Working independently, Dr. Tak W. Mak and colleagues at the Ontario Cancer Institute and the University of Toronto identified genes for the antigen receptor of human T-cells in 1984, ending a long quest in the immunology community. Dr. Mak's laboratory also detailed the structure and function of T-cell receptors, including the chromosomal locations of the receptor genes, as well as the organization of the gene's segments and their functions.
Using this new-found knowledge, Dr. Mak studied receptor genes in patients with T-cell malignancies, such as leukemia and lymphoma. This approach is now an established method that aids in the diagnosis of these cancers. One of the team's important discoveries was that chromosomal translocations (wherein a piece of one chromosome breaks off and somehow attaches itself to another chromosome) can activate cancer-causing oncogenes. Extensive studies have resulted in the identification of many chromosomal breakpoints and their links to malignancies.
"Designer Genes" and "Knock-Out" Mice
Starting in 1990, Dr. Mak's team developed transgenic mice bred to carry "designer genes" for specific T-cell receptors. Even more useful were the "knock-out" mice, bred to carry mutations that "knocked out," or deleted, a specific immune gene or function. These mice provide models to study gene deletions (which may be inherited or occur during one's lifetime) and immune dysfunction. By studying these mice, Dr. Mak has also gained key insights into the poorly understood process of thymic selection of T-cells, ie, how T-cells "learn" to recognize foreign proteins without destroying "self" proteins. New information on molecules required to assist T-cells in their action, the costimulatory proteins, has also come to light. These results have important ramifications in treating recurrent infections, cancer, autoimmune diseases, and even AIDS.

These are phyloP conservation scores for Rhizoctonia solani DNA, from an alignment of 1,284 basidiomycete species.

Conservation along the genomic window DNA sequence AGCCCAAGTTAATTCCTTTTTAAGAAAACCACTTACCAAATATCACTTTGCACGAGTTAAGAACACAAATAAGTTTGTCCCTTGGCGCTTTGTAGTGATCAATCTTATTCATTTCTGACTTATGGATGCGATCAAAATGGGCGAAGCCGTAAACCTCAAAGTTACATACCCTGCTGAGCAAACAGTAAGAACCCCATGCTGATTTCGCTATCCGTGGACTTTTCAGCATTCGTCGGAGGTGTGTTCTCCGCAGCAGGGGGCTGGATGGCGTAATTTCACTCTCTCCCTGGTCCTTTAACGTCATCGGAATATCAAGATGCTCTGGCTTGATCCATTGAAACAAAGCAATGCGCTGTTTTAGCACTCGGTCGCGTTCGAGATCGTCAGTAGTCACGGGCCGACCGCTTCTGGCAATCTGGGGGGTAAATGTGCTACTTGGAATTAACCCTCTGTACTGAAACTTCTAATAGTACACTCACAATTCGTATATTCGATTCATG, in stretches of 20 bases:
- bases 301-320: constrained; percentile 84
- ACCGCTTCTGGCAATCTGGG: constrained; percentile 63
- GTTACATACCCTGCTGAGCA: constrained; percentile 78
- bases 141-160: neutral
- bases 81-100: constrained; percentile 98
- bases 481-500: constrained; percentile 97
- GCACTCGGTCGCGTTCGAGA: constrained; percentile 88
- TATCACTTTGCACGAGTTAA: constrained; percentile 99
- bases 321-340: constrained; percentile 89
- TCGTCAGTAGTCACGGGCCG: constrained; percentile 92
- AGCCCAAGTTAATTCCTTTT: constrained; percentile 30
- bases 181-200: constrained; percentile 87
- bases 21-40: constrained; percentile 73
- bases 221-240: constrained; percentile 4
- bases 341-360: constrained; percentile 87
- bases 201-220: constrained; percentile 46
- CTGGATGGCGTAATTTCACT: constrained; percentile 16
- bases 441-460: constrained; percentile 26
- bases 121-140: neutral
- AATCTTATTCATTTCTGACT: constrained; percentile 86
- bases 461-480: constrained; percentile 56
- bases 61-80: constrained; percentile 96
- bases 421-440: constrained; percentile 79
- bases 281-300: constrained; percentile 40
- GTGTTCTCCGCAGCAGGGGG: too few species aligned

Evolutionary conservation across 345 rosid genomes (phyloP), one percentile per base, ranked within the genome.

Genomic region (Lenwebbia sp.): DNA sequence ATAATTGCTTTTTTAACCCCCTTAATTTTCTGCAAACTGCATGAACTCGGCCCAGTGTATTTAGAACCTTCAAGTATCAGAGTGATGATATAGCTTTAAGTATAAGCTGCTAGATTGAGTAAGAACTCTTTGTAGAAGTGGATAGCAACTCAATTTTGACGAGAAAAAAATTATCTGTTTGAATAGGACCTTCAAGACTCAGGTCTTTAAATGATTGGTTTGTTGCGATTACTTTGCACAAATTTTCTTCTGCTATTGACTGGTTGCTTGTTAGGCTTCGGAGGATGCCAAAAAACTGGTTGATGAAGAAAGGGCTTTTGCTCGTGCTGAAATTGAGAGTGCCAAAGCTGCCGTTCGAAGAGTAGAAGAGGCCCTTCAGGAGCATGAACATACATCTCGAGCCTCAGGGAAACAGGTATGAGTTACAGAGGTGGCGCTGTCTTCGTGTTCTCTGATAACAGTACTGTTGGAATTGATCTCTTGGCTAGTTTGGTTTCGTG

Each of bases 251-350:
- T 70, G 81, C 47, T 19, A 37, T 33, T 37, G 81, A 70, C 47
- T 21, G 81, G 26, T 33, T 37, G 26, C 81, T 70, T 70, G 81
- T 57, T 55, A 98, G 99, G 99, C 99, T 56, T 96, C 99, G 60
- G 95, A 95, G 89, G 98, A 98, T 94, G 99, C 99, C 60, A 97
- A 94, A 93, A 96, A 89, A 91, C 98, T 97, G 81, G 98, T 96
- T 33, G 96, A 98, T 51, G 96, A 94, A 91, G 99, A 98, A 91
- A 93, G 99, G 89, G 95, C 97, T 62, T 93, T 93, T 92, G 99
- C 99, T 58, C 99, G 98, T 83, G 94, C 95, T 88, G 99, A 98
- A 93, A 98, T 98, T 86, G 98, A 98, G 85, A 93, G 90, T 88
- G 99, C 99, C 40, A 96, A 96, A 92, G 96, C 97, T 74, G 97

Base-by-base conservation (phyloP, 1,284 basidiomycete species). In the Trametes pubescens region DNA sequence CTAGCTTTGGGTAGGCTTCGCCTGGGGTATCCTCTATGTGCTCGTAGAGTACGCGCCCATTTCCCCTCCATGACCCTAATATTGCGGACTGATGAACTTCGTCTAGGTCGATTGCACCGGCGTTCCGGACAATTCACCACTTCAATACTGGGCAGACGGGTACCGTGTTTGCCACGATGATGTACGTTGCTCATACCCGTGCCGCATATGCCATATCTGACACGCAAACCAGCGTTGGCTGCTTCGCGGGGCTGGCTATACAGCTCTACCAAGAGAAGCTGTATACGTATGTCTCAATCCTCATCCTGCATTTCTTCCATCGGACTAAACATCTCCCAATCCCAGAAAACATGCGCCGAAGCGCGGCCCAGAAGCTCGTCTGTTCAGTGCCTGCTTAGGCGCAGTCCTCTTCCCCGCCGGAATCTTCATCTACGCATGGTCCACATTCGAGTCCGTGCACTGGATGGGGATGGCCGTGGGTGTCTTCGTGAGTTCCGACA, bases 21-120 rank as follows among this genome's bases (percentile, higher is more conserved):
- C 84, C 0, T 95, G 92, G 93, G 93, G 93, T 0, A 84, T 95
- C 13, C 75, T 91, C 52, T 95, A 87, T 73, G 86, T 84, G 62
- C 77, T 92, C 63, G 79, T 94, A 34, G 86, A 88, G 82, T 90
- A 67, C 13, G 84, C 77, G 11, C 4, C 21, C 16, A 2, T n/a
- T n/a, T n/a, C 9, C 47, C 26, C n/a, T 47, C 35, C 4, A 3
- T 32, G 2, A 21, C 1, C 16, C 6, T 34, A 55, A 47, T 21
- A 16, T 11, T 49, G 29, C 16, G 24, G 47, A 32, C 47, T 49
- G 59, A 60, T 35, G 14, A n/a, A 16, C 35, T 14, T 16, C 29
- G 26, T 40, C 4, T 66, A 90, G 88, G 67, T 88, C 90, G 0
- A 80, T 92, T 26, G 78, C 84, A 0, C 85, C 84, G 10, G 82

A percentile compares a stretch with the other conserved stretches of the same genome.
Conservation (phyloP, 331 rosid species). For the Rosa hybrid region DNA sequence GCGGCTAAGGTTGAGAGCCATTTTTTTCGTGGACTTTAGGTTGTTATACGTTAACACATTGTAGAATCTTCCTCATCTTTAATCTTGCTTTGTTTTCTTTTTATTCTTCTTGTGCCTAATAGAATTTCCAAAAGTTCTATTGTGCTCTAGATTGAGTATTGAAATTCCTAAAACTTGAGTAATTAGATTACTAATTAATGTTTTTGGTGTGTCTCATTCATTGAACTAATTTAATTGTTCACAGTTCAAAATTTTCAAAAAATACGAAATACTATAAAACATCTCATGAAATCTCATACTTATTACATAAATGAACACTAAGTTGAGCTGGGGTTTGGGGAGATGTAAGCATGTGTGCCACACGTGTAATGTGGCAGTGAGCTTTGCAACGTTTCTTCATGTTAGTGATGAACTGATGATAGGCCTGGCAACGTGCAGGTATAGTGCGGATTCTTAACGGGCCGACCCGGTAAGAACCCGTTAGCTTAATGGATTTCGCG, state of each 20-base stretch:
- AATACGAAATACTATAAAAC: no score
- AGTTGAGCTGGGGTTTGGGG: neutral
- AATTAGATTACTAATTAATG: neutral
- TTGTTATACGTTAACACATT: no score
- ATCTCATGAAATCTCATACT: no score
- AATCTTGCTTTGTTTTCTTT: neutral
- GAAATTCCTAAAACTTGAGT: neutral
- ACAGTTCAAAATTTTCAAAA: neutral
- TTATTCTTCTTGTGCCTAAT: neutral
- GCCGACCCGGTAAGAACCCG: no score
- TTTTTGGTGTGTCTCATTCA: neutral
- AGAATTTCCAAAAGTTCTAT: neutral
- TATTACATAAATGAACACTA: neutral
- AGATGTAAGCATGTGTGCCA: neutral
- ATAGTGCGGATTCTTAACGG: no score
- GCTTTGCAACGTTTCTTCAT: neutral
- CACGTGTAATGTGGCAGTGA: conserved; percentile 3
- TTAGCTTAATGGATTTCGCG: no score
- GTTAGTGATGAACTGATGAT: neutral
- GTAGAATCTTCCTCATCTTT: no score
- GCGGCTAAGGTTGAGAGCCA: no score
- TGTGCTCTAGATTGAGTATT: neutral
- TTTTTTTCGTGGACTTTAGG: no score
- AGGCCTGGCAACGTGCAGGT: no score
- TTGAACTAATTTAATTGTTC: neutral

"Any attempt to create T-cell-mediated immunotherapy for cancer rests on the foundation of Dr. Davis' and Dr. Mak's discoveries," stressed Joseph G. Fortner, md, President of the General Motors Cancer Research Foundation in announcing the joint award. "The T-lymphocyte is centrally involved in our resistance to some cancers. Dr. Davis' and Dr. Mak's work not only clarified the role of the T-cell receptor in immune reactions to cancer, but also the ways in which various substances may affect how the cell behaves. This understanding is very important to the development of vaccines against cancer."
An example is the recently developed vaccine against melanoma, which involves deactivating tumor cells so that they are no longer malignant and then using them to stimulate an immune response in the body. The tumor-destroying killer T-cells are primed to recognize the foreign proteins of the melanoma and attack active malignant melanoma cells. Without the knowledge of how T-cell receptors recognize their targets and how to trigger that response, creating this and future vaccines would have been impossible.
Dr. Davis received his undergaduate degree at Johns Hopkins and earned a PhD in molecular biology from the California Institute of Technology in 1981. He was a postdoctoral and staff fellow at the Laboratory of Immunology at the National Institutes of Health. He was elected to the National Academy of Sciences in 1993.
Dr. Mak, a Canadian citizen, received his bs and ms degrees from the University of Wisconsin, Madison, and his phd in biochemistry from the University of Alberta, Edmonton. He joined the University of Toronto faculty in 1976. In 1994, he was elected fellow of the Royal Society of London.